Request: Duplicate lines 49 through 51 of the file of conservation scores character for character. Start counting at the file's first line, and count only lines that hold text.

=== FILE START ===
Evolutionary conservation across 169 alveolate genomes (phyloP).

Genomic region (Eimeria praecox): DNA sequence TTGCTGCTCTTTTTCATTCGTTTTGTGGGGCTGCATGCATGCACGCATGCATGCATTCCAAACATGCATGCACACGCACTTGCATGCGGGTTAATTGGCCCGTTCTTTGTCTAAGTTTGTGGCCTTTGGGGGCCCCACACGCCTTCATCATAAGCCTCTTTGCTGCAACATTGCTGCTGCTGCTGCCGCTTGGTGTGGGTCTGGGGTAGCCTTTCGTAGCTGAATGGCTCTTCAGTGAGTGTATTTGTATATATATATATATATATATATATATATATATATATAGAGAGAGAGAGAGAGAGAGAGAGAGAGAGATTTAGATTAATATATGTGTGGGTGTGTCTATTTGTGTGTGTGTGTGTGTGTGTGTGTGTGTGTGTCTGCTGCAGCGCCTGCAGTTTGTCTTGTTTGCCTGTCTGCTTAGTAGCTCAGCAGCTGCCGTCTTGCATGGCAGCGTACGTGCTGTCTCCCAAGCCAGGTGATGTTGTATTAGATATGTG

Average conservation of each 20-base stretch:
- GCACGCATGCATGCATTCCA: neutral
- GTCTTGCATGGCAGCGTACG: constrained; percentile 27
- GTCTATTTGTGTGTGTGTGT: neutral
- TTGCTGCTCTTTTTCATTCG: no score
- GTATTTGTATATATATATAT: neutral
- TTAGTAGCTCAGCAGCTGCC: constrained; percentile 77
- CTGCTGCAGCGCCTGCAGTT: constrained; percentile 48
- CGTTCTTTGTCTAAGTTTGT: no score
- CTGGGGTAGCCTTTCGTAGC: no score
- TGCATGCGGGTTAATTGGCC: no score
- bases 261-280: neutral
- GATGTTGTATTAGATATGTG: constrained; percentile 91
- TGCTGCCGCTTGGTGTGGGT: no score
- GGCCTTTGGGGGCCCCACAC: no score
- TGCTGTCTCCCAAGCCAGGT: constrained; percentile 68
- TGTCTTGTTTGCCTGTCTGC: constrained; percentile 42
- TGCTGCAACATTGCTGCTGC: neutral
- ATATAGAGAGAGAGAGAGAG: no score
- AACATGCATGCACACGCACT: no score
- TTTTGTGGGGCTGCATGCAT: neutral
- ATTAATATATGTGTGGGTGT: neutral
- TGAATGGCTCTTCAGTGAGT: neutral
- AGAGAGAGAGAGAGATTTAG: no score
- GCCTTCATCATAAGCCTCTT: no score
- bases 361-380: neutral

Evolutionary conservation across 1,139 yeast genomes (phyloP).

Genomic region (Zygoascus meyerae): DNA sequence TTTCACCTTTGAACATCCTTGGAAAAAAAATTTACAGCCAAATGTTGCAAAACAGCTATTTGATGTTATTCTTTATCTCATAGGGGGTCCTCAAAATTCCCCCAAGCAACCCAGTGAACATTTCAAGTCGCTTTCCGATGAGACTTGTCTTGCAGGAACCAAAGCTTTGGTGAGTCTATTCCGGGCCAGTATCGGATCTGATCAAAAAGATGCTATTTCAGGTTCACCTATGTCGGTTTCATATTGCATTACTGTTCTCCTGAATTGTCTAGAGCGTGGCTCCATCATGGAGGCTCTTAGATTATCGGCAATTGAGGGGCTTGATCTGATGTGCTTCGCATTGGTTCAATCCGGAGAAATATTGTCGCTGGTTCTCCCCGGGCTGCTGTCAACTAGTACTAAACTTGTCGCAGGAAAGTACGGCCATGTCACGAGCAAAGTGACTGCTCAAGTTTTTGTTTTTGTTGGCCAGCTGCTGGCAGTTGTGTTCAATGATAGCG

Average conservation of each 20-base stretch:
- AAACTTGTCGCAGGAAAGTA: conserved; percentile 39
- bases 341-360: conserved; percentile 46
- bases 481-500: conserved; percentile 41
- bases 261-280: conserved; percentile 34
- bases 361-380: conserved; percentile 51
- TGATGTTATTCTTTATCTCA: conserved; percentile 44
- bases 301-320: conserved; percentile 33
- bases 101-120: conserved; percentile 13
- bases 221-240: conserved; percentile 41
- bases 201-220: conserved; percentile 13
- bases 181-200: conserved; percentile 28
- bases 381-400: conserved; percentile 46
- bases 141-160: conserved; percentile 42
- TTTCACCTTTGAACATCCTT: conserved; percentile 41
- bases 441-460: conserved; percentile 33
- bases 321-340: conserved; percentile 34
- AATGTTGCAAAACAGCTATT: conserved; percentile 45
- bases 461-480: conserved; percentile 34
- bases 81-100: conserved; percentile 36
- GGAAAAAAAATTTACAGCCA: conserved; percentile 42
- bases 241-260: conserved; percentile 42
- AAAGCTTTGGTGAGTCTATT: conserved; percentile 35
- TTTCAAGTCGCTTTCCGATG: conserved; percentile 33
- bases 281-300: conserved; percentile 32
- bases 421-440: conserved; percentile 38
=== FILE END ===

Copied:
- bases 461-480: conserved; percentile 34
- bases 81-100: conserved; percentile 36
- GGAAAAAAAATTTACAGCCA: conserved; percentile 42